There is now abundant evidence that Scottish Government policy priorities have caused a fall in student numbers at the country's hard-pressed colleges, coming from those doing part-time courses.
With further education funding having been cut by £56m in 2011 and 2012, ministers have called on colleges to give priority to teenage students doing full-time courses that lead to a qualification. This has meant that part time, weekend and evening courses have been cut back, and student numbers have fallen by more than half in some colleges. Over a six year period, the former Stow College in Glasgow has experienced a drop in student numbers of 64%, from 11,400 to 4100. At Cumbernauld College, numbers have fallen by 58% from 7100 to 3000 and overall, there has been 50% reduction in the number of students attending college on courses that do not lead to a recognised qualification. This outcome, though unintended, is highly regrettable, as it disadvantages some of the most hard-to-reach would-be students from deprived communities and vulnerable groups.
On a superficial reading, focusing efforts on school leavers and giving priority to courses that lead to a qualification, makes sense. Guaranteeing every 16-to-19-year-old a place in education or training was supposed to help tackle the rising tide of recession-linked youth unemployment by ensuring young people had access to courses that could help them get jobs, and has had some success. Yet The Herald has previously warned that, well-intentioned as it may be, this measure was likely to have the serious inadvertent effect of making it harder to attend college for people who would prefer to, or can only do, part-time courses. And so it has. This includes many women with part-time jobs, child-care responsibilities or both, for whom part-time study is the only viable option. Previous figures have shown that female students, such as those looking to get back into the work place after having children, have lost out disproportionately as a result of this policy. It also includes people with learning difficulties, as well as many people with no prior qualifications, often from deprived backgrounds, for whom part-time college courses are a vital first step towards getting back into education. A large minority of students on short courses have additional learning needs and get vital help from colleges. Boosting their skills not only boosts their chances of finding work, but also of going on to study for solid qualifications, which in turn bestows better prospects in terms of earnings and quality of life. Scotland's colleges have an excellent track record in catering for these students and their work has been fundamental in efforts to extend equality of opportunity. That work is now being undermined.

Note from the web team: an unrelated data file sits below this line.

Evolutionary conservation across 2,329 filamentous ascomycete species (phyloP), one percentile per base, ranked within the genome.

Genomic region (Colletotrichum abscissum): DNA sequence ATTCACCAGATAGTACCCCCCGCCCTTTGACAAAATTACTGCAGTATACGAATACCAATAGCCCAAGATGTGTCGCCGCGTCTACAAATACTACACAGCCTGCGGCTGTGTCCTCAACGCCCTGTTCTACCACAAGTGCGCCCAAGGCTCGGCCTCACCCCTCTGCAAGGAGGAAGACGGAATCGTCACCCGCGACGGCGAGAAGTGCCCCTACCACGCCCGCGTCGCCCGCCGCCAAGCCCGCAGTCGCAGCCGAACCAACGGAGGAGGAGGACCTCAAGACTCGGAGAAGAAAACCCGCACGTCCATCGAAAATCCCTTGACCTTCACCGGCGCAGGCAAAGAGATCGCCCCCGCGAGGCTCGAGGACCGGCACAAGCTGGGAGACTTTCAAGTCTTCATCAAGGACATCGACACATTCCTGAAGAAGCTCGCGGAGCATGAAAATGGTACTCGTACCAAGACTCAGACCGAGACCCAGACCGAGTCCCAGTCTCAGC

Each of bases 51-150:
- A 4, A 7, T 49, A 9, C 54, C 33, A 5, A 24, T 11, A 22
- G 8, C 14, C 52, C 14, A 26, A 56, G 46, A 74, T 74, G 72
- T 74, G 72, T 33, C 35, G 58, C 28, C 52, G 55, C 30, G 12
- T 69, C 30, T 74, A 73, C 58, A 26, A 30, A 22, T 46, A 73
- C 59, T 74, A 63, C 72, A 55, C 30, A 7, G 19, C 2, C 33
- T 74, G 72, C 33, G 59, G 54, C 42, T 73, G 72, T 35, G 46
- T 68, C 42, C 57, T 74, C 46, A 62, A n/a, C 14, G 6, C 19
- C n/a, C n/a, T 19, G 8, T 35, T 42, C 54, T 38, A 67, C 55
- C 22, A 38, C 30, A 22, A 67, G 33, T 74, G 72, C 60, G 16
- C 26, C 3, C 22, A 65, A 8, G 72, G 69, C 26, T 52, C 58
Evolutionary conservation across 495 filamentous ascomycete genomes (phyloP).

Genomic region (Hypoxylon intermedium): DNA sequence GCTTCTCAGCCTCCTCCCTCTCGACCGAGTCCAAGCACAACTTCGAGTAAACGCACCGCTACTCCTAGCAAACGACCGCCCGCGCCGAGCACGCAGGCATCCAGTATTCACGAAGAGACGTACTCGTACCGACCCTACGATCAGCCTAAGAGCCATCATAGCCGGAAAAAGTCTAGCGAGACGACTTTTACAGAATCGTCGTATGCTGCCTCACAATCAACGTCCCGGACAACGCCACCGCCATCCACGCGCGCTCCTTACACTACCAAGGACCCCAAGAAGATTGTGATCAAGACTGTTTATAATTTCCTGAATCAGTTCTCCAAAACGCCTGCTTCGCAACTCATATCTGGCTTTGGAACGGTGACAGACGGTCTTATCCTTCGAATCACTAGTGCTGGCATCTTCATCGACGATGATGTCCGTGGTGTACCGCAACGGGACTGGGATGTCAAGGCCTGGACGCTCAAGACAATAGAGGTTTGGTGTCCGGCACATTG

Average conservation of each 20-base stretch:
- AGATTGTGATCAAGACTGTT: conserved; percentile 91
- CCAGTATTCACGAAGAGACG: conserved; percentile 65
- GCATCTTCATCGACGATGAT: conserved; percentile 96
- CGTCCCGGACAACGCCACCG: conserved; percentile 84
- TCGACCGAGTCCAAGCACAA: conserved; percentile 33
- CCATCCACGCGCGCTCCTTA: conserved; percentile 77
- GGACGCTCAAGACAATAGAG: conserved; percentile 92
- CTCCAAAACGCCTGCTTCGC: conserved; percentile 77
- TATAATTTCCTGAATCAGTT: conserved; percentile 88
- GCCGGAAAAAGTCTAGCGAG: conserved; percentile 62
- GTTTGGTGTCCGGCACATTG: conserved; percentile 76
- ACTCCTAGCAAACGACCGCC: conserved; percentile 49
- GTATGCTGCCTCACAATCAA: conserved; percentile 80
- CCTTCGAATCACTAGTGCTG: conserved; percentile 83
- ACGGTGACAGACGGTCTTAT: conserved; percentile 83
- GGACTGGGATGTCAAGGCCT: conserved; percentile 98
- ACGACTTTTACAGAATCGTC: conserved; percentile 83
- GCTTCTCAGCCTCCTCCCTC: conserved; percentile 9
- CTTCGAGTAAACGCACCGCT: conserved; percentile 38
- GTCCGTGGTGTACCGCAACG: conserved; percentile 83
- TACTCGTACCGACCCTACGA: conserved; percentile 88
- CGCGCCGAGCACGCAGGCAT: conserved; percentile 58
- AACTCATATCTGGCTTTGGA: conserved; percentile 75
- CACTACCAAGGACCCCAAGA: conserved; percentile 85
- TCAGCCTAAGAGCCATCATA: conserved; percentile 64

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This has come about as a direct consequence of Scottish Government policies. If ministers are serious about tackling inequality and extending opportunities for all, then either an injection of funding is required to reinstate some part-time courses, or the existing requirement for colleges to favour full-time teenage students over others, must be relaxed.